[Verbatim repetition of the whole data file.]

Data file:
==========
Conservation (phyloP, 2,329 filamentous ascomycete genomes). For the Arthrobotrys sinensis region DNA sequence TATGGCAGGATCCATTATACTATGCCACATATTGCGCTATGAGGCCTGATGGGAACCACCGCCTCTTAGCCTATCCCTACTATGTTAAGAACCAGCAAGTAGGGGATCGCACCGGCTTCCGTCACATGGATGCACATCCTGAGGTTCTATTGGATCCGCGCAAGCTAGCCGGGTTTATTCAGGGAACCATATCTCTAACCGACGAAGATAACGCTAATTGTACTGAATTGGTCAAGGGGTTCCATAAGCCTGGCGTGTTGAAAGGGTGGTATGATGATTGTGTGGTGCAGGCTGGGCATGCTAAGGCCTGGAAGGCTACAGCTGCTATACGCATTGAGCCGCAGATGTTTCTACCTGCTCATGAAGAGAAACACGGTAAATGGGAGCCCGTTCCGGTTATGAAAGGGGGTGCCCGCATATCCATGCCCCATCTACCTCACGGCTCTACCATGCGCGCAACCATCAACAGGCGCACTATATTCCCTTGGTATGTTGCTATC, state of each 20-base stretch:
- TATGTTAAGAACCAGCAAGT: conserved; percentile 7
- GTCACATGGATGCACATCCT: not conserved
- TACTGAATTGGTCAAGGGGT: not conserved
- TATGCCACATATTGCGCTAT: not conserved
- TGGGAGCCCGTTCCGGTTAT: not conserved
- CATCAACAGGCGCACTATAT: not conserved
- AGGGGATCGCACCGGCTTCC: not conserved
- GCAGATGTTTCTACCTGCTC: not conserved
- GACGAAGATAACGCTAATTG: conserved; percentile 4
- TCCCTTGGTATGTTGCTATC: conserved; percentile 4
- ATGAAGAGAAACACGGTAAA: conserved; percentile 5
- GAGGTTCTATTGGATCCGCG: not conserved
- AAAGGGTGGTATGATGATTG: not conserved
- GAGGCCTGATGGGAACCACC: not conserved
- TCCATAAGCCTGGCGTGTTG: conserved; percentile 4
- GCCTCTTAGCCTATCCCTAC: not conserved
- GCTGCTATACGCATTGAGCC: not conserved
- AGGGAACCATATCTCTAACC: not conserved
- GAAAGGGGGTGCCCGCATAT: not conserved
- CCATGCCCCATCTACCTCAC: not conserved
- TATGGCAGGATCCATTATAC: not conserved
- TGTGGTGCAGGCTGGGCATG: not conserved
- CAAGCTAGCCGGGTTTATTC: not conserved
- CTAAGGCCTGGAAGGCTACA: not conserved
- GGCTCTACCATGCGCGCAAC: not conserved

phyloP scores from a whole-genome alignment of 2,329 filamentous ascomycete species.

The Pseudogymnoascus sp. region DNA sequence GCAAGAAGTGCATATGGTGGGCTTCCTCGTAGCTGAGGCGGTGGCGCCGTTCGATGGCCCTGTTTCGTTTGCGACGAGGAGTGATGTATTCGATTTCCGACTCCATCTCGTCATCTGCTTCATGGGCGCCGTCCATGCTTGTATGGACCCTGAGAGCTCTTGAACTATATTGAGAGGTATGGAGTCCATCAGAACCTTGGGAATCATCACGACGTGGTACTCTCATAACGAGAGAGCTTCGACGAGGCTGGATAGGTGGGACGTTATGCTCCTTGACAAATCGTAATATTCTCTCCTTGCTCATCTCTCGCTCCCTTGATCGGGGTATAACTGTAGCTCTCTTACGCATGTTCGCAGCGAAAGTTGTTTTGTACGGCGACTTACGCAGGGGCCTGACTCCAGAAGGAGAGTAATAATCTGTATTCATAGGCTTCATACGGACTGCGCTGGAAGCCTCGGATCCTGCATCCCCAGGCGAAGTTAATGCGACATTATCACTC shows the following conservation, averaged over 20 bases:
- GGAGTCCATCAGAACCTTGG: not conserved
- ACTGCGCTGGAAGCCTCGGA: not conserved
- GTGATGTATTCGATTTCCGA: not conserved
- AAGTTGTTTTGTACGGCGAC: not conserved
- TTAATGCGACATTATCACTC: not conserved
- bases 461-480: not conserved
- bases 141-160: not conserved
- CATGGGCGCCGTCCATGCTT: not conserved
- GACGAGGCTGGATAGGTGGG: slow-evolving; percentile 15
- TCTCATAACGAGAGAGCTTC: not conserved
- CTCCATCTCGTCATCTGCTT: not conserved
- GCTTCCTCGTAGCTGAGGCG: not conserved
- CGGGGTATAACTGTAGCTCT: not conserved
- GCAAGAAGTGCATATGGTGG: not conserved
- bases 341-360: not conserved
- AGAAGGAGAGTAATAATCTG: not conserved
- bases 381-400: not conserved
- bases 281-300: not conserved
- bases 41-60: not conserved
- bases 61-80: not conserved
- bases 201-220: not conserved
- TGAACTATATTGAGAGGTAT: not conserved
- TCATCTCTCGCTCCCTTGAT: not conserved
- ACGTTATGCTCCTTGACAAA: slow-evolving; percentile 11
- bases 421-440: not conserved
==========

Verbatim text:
Conservation (phyloP, 2,329 filamentous ascomycete genomes). For the Arthrobotrys sinensis region DNA sequence TATGGCAGGATCCATTATACTATGCCACATATTGCGCTATGAGGCCTGATGGGAACCACCGCCTCTTAGCCTATCCCTACTATGTTAAGAACCAGCAAGTAGGGGATCGCACCGGCTTCCGTCACATGGATGCACATCCTGAGGTTCTATTGGATCCGCGCAAGCTAGCCGGGTTTATTCAGGGAACCATATCTCTAACCGACGAAGATAACGCTAATTGTACTGAATTGGTCAAGGGGTTCCATAAGCCTGGCGTGTTGAAAGGGTGGTATGATGATTGTGTGGTGCAGGCTGGGCATGCTAAGGCCTGGAAGGCTACAGCTGCTATACGCATTGAGCCGCAGATGTTTCTACCTGCTCATGAAGAGAAACACGGTAAATGGGAGCCCGTTCCGGTTATGAAAGGGGGTGCCCGCATATCCATGCCCCATCTACCTCACGGCTCTACCATGCGCGCAACCATCAACAGGCGCACTATATTCCCTTGGTATGTTGCTATC, state of each 20-base stretch:
- TATGTTAAGAACCAGCAAGT: conserved; percentile 7
- GTCACATGGATGCACATCCT: not conserved
- TACTGAATTGGTCAAGGGGT: not conserved
- TATGCCACATATTGCGCTAT: not conserved
- TGGGAGCCCGTTCCGGTTAT: not conserved
- CATCAACAGGCGCACTATAT: not conserved
- AGGGGATCGCACCGGCTTCC: not conserved
- GCAGATGTTTCTACCTGCTC: not conserved
- GACGAAGATAACGCTAATTG: conserved; percentile 4
- TCCCTTGGTATGTTGCTATC: conserved; percentile 4
- ATGAAGAGAAACACGGTAAA: conserved; percentile 5
- GAGGTTCTATTGGATCCGCG: not conserved
- AAAGGGTGGTATGATGATTG: not conserved
- GAGGCCTGATGGGAACCACC: not conserved
- TCCATAAGCCTGGCGTGTTG: conserved; percentile 4
- GCCTCTTAGCCTATCCCTAC: not conserved
- GCTGCTATACGCATTGAGCC: not conserved
- AGGGAACCATATCTCTAACC: not conserved
- GAAAGGGGGTGCCCGCATAT: not conserved
- CCATGCCCCATCTACCTCAC: not conserved
- TATGGCAGGATCCATTATAC: not conserved
- TGTGGTGCAGGCTGGGCATG: not conserved
- CAAGCTAGCCGGGTTTATTC: not conserved
- CTAAGGCCTGGAAGGCTACA: not conserved
- GGCTCTACCATGCGCGCAAC: not conserved

phyloP scores from a whole-genome alignment of 2,329 filamentous ascomycete species.

The Pseudogymnoascus sp. region DNA sequence GCAAGAAGTGCATATGGTGGGCTTCCTCGTAGCTGAGGCGGTGGCGCCGTTCGATGGCCCTGTTTCGTTTGCGACGAGGAGTGATGTATTCGATTTCCGACTCCATCTCGTCATCTGCTTCATGGGCGCCGTCCATGCTTGTATGGACCCTGAGAGCTCTTGAACTATATTGAGAGGTATGGAGTCCATCAGAACCTTGGGAATCATCACGACGTGGTACTCTCATAACGAGAGAGCTTCGACGAGGCTGGATAGGTGGGACGTTATGCTCCTTGACAAATCGTAATATTCTCTCCTTGCTCATCTCTCGCTCCCTTGATCGGGGTATAACTGTAGCTCTCTTACGCATGTTCGCAGCGAAAGTTGTTTTGTACGGCGACTTACGCAGGGGCCTGACTCCAGAAGGAGAGTAATAATCTGTATTCATAGGCTTCATACGGACTGCGCTGGAAGCCTCGGATCCTGCATCCCCAGGCGAAGTTAATGCGACATTATCACTC shows the following conservation, averaged over 20 bases:
- GGAGTCCATCAGAACCTTGG: not conserved
- ACTGCGCTGGAAGCCTCGGA: not conserved
- GTGATGTATTCGATTTCCGA: not conserved
- AAGTTGTTTTGTACGGCGAC: not conserved
- TTAATGCGACATTATCACTC: not conserved
- bases 461-480: not conserved
- bases 141-160: not conserved
- CATGGGCGCCGTCCATGCTT: not conserved
- GACGAGGCTGGATAGGTGGG: slow-evolving; percentile 15
- TCTCATAACGAGAGAGCTTC: not conserved
- CTCCATCTCGTCATCTGCTT: not conserved
- GCTTCCTCGTAGCTGAGGCG: not conserved
- CGGGGTATAACTGTAGCTCT: not conserved
- GCAAGAAGTGCATATGGTGG: not conserved
- bases 341-360: not conserved
- AGAAGGAGAGTAATAATCTG: not conserved
- bases 381-400: not conserved
- bases 281-300: not conserved
- bases 41-60: not conserved
- bases 61-80: not conserved
- bases 201-220: not conserved
- TGAACTATATTGAGAGGTAT: not conserved
- TCATCTCTCGCTCCCTTGAT: not conserved
- ACGTTATGCTCCTTGACAAA: slow-evolving; percentile 11
- bases 421-440: not conserved